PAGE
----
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Slaw: CSST services and website available only in French

The Office québécois de la langue française requires that all communications between the Commission de la Santé et de la Sécurité du Travail du Québec (CSST, Quebec’s workplace health and safety board) and employers, suppliers and partners take place in French only, to comply with…


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Slaw: Can Quebec Bill 94 withstand any Charter challenge?

While Canada perceives it’s role as one of accommodating all forms of religious expression in a neutral manner, Quebec has decided to apply a more restrictive and formally secular approach. At a general level, this means the official separation of church and state. However, this proposed policy of secularity (bill 94) clashes with the religious traditions of many recent immigrants to Canada. To summarize, Bill 94 would require anyone providing or receiving government services to do so with their face uncovered for reasons of identification, security and communication. This includes services from hospitals, schools, universities, and daycare centres that receive provincial funding.

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Slaw: Quebec government bill upholds gender equality and secularism

On March 24, 2010, the Quebec government tabled in legislature Bill 94, An Act to establish guidelines governing accommodation requests within the administration and certain institutions. The Bill would create rules on how departments or agencies of the government can provide reasonable accommodation to citizens, certain organizations and public servants. These departments and agencies include health agencies, schools, colleges and universities, and services from child care to nursing homes. To this end, the Bill defines the concept of accommodation, asserts that the government will make any compromise to respect the right to equality between women and men and the principle of religious neutrality of the state, and provides that an accommodation cannot be granted if it imposes an undue hardship on the government department or agency. If enacted, the Bill would come into force on proclamation.

Premier Jean Charest and Justice Minister Kathleen Weil say the Bill upholds gender equality and secularism—the values that unite Quebecers. They said it, not me; but you’ve got to love it!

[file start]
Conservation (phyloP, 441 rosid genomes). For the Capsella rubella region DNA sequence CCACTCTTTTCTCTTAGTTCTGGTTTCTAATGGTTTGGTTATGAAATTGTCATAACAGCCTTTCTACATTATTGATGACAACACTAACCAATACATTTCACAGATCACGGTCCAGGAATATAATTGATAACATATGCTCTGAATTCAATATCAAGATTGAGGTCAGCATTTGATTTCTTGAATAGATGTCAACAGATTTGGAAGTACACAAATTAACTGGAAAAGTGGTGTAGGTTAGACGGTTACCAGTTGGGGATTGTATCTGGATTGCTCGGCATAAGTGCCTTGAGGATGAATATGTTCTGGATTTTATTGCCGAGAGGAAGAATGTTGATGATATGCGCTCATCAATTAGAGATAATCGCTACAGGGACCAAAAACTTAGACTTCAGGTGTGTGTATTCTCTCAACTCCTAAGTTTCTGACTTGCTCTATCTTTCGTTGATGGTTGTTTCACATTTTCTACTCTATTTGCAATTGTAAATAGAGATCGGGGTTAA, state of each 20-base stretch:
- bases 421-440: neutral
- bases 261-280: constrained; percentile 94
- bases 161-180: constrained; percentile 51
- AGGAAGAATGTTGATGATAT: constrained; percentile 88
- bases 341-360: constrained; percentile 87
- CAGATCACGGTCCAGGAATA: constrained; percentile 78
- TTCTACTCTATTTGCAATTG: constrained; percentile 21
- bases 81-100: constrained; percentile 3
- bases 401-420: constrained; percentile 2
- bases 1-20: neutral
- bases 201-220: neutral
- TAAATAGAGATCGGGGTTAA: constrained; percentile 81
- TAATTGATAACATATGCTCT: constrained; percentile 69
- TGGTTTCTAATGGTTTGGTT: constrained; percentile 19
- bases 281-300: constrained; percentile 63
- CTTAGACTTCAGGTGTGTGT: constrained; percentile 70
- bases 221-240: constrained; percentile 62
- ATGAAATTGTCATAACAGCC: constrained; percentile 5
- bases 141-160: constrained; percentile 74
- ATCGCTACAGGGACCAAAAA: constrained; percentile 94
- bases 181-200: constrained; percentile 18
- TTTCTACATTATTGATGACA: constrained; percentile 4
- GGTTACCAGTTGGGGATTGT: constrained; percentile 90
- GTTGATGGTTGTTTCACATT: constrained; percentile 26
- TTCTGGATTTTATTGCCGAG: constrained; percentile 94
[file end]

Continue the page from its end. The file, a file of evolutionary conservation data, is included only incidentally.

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Slaw: Labour mobility and the legal profession

The Agreement on Internal Trade mandates that any worker certified, licensed, registered or officially recognized in one province or territory, upon application, will be certified, licensed, registered or officially recognized for that same occupation by any other province or territory without the worker being required to undertake any material additional requirements, such as education, training, examination or assessments.

However, provinces and territories have the right to maintain specific occupational standards and can adopt exceptions to certification requirements based on legitimate objectives. The legal profession is one of the occupations that needs to be recognized among the provinces and territories, but is also one of the professions with exceptions to full labour mobility in Canada.

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Slaw: Employers obligated to report child porn found on their computer systems

In February 2009, I read an article by Dan Michaluk from Hicks Morley Hamilton Stewart Storie LLP on the passage of Ontario Bill 37, the Child Pornography Reporting Act, which will amend the Child and Family Services Act. This legislation will require Ontario organizations, among others, who find child pornography on their computer systems to report it to the authorities, or face serious penalties. However, to this date the Bill has not received proclamation to come into force.

Why am I thinking about this now?

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Slaw: Another attempt to lay criminal charges in a workplace fatality

A recent case has tested Bill C-45, the amendment to the Criminal Code that attached criminal responsibility to an organization or corporation for negligence related to health and safety in the workplace, and broadened the range of individuals who are subject to charges under the Code. Since the enactment of Bill C-45 on March 31, 2004, charges have been laid in just four cases, and only one resulted in a conviction. As a result, many are wondering if the enforcement of such provisions is even possible.

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Yosie now writing for

This week at First Reference, we offered congratulations to Yosie for being selected to provide regular contributions to the Canadian law blog, “a Canadian co-operative weblog about any and all things legal”. Now, besides her tireless efforts putting together the Human Resources Advisors, Human Resources PolicyPros, HRinfodesk and contributing to the First Reference blog, she will also offer her thoughts on employment law and related topics every Thursday on Slaw.


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